GS Training

Your Online Personal Trainer

Train Smart, not Hard April 1, 2014

You want to start training for a triathlon, but you are not sure where and how to get started. Train Smart, not Hard workshop will answer your questions!

  • training golden commands
  • what to look for in a training plan
  • how to increase volume
  • training plan samples
  • how to taper
  • nutrition while training

Click on the picture below to see the workshop slides. Let me know if you need more info


Check out other some of my posts: spring training, time to give it a “tri,” how to choose running footwear, what to wear for a triathlon, open water swim, strength training, and race day for your tri!


Strength Training and Nutrition Workshop March 11, 2014

The Why’s and How’s of strength training and nutrition that will give you an edge in your first triathlon.

How can strength training help you out in triathlon training?

What are the guidelines for a well rounded strength training session?

Check out Training Videos for exercise samples

How can nutrition help you out in a triathlon?

Should I eat during training and racing?

Are sport drinks really important and better than just water?

Check out my delicious and healthy Recipes page

Click on the following link to see the workshop presentation: Strength Training and Nutrition Workshop

If you can’t find the answers, just ask the coach!




Fall Granola with Pumpkin Seeds, Millet & Dried Fruit November 15, 2013

I’m sure you have been cooking with pumpkin during the last weeks, and you will keep at it for a few more weeks too. Do not throw away those pumpkin seeds!! Save them for this delicious granola recipe. All you have to do is clean them, dry them and add them to the mixture. I really enjoy this recipe because of the special crunch that the millet adds, and because adding lots of dried fruits allows me to cut on added sweeteners and oils without compromising taste. Although the extra fruit adds natural sugars, it also packs in healthy fiber, minerals and vitamins lacking from other sweeteners.  I’ve found a half cup of millet works best for this recipe: I did try a full cup once, but felt that it was a bit too crunchy.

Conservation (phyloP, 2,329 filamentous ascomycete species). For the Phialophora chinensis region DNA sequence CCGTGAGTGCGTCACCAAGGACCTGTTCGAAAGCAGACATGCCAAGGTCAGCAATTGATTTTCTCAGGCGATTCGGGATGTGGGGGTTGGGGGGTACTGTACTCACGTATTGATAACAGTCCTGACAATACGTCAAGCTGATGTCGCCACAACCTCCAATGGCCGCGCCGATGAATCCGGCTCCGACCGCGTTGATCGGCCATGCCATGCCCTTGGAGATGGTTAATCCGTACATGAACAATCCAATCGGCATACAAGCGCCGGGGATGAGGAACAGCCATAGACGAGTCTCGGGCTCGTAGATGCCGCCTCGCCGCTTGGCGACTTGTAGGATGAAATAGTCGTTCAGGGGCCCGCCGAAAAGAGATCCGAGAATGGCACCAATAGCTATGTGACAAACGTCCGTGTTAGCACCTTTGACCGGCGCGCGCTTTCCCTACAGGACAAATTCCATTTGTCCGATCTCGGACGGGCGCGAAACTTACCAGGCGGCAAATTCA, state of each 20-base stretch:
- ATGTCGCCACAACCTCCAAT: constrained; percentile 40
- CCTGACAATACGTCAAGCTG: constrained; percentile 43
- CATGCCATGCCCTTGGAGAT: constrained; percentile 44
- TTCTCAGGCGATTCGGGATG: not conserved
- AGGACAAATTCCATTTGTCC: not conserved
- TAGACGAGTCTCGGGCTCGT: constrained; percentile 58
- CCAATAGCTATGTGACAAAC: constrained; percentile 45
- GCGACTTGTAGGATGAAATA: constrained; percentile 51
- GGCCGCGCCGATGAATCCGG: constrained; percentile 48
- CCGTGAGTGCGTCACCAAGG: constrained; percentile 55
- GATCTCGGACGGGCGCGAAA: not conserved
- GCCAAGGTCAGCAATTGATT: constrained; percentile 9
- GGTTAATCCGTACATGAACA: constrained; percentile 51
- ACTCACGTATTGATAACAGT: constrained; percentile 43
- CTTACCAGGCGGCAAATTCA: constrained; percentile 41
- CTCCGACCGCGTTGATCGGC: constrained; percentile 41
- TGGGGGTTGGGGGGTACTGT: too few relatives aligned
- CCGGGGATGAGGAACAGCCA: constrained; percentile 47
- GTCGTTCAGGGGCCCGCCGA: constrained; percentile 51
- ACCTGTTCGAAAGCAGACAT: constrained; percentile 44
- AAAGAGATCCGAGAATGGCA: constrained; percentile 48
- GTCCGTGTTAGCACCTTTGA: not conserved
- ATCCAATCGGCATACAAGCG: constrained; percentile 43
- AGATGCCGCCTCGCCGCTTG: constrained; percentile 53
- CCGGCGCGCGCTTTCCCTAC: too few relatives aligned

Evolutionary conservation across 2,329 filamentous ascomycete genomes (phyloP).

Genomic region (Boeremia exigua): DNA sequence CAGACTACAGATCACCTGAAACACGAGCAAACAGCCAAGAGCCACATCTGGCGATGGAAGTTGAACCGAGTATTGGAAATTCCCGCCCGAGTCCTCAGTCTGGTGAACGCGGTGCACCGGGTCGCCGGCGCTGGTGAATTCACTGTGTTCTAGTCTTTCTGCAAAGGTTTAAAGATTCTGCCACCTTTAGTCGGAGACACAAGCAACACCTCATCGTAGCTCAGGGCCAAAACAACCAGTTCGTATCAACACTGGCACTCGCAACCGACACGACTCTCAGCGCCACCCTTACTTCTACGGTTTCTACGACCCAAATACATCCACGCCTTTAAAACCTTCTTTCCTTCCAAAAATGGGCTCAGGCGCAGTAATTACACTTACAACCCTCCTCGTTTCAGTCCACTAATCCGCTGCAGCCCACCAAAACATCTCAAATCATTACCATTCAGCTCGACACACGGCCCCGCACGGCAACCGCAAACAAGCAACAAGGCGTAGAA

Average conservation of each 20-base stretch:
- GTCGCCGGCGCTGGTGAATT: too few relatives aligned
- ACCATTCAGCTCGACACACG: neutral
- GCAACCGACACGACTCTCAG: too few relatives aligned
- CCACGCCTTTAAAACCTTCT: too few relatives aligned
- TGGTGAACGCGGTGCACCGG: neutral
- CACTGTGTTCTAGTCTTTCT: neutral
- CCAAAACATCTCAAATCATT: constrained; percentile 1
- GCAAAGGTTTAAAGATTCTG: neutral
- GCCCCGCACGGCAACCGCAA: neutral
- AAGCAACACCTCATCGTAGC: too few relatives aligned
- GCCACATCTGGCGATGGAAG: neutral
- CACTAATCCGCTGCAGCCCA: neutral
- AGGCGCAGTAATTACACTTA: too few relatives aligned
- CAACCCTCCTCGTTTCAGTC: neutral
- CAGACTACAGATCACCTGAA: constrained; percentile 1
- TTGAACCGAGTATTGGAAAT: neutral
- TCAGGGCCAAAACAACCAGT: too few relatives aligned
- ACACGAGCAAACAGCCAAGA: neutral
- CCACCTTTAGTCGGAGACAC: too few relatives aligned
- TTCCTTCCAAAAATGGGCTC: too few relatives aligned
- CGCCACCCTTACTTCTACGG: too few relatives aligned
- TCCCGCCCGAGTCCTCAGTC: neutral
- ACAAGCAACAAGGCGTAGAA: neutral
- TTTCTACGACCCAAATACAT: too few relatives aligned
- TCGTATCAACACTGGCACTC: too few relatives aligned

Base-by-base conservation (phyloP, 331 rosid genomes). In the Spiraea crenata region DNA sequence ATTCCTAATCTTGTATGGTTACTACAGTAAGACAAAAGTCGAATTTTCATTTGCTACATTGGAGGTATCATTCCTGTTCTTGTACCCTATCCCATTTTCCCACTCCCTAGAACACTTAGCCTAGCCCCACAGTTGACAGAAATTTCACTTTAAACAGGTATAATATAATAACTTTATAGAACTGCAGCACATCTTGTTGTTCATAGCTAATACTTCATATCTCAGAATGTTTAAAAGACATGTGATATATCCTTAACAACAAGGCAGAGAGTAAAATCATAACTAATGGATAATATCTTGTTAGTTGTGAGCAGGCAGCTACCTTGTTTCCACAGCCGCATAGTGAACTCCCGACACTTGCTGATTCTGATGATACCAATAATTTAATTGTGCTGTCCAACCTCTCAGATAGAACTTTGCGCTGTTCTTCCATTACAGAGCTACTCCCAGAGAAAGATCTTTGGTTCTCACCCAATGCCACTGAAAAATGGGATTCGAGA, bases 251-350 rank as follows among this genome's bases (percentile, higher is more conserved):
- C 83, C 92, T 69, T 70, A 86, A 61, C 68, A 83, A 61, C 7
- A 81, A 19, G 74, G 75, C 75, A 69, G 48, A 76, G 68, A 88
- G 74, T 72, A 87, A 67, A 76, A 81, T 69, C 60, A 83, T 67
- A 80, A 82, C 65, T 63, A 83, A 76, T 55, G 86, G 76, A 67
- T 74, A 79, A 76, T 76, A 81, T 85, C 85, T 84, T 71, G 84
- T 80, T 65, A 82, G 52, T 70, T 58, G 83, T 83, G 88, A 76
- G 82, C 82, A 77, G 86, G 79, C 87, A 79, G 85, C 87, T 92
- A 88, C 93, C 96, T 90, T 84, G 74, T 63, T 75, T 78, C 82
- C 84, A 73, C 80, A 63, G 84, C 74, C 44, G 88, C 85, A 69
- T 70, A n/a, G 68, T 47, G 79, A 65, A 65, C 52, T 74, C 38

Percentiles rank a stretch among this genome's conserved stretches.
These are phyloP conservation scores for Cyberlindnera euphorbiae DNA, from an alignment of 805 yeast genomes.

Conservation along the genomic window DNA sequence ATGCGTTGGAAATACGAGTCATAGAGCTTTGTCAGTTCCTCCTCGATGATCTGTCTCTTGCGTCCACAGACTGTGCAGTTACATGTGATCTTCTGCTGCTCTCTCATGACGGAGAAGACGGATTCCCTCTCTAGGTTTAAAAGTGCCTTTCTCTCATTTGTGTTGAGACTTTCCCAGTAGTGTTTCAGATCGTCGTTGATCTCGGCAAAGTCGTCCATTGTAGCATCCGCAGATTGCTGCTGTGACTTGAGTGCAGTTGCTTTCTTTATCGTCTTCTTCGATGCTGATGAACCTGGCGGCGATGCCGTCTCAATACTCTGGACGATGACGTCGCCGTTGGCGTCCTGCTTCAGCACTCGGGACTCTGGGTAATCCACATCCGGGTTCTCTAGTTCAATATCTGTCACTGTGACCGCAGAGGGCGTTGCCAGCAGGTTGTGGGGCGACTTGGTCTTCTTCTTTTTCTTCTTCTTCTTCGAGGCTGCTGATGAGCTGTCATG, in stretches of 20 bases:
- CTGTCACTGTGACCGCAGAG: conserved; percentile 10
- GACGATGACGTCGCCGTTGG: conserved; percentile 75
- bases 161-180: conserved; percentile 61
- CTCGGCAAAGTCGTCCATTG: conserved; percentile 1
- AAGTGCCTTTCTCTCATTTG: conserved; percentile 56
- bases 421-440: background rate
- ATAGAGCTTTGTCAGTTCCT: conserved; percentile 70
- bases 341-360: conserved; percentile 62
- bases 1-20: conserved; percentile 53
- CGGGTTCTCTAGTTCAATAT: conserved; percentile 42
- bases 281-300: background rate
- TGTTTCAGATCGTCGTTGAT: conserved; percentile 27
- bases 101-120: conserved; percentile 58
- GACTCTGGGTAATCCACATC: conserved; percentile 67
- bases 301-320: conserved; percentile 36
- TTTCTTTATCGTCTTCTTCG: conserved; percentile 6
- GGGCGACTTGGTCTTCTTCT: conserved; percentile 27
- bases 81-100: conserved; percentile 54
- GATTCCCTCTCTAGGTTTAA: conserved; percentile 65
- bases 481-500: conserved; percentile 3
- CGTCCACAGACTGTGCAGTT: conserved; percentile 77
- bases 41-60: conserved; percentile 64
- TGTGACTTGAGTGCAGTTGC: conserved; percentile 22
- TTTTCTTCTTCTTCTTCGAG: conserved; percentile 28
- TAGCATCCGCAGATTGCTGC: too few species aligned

granola 5

Acorn squash seeds

Acorn squash seeds       granola 6


3 cups rolled oats

½ cup millet

½ cup slivered almonds

½ cup pumpkin seeds or pepitas

1 cup cashews

¾ cup shredded coconut

1 Tbsp. raw sugar

1 Tbsp. vegetable oil

1 Tbsp. maple syrup

2 cups dried fruit (raisins, diced figs, dates, cranberries, etc.)


Preheat oven to 280 F. Combine all ingredients except the dried fruit in a large bowl and mix well. Place mixture in a sheet pan and cook for 60 min, stirring every 20 min. Remove from oven, let it cool and mix in a large bowl with the dried fruit until uniformly distributed. Store in an air tight container.